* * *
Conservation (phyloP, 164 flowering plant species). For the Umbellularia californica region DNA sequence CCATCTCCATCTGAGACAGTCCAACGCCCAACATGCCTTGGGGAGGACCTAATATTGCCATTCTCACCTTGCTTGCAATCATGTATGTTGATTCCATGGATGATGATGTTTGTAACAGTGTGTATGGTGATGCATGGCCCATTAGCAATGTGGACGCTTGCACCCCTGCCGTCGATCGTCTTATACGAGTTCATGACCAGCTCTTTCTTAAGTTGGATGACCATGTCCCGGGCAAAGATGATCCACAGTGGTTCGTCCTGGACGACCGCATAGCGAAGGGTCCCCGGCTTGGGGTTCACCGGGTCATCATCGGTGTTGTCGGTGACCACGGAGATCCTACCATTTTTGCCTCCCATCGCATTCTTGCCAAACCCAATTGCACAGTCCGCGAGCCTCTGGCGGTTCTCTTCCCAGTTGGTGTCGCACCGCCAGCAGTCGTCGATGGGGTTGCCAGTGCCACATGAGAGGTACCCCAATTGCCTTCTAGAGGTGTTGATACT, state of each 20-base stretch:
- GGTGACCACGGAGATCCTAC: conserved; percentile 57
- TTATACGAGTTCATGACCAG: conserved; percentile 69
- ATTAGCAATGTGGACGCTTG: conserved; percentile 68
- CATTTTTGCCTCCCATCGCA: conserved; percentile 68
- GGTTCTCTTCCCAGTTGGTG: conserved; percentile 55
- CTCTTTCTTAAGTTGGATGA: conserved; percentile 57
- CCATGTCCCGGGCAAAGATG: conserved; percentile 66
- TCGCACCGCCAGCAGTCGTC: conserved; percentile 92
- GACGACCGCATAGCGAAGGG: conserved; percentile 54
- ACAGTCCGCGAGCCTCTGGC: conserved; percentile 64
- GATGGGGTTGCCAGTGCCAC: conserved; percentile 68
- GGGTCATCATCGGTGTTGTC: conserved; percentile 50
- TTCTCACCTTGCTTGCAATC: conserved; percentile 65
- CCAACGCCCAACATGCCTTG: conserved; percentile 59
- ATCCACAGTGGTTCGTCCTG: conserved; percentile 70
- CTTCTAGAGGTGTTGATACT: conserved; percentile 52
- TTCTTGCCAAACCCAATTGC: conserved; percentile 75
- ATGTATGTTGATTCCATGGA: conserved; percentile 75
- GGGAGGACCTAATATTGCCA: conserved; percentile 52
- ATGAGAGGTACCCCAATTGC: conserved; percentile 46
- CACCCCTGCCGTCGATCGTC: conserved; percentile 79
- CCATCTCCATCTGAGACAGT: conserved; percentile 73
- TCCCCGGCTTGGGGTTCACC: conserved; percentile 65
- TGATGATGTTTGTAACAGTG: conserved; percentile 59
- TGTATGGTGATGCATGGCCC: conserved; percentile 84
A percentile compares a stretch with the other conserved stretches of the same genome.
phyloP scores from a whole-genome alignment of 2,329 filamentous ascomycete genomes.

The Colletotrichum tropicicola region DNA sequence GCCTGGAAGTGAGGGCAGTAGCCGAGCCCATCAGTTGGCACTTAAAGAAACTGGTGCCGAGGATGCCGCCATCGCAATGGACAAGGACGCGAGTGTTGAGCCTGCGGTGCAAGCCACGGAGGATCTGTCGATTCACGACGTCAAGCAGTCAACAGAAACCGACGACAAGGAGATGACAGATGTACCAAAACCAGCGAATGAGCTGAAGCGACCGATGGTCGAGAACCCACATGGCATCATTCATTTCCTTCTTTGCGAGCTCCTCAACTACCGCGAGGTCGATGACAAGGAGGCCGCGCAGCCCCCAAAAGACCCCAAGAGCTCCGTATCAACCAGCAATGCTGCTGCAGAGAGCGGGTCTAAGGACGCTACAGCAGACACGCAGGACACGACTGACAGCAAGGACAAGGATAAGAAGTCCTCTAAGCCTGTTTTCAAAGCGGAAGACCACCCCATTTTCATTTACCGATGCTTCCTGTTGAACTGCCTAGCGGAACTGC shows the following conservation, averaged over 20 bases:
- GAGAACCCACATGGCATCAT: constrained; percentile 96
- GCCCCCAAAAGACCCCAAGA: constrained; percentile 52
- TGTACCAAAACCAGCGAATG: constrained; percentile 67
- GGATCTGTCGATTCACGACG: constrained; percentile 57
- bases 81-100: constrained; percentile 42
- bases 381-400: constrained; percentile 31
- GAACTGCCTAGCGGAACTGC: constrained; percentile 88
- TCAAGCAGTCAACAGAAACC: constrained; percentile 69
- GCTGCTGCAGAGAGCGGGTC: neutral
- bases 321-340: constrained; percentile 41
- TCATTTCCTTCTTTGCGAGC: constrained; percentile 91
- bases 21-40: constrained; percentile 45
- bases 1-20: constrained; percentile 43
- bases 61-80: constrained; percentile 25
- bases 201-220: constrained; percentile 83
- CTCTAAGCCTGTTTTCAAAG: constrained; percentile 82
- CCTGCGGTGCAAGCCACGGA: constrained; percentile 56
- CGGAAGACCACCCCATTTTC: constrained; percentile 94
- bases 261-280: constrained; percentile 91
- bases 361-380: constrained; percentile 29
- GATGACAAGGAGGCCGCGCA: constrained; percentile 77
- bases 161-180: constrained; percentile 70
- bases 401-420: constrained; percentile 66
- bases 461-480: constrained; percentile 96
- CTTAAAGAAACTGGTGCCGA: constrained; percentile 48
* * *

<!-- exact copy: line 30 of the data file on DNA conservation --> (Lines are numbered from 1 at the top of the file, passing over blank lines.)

- GAGAACCCACATGGCATCAT: constrained; percentile 96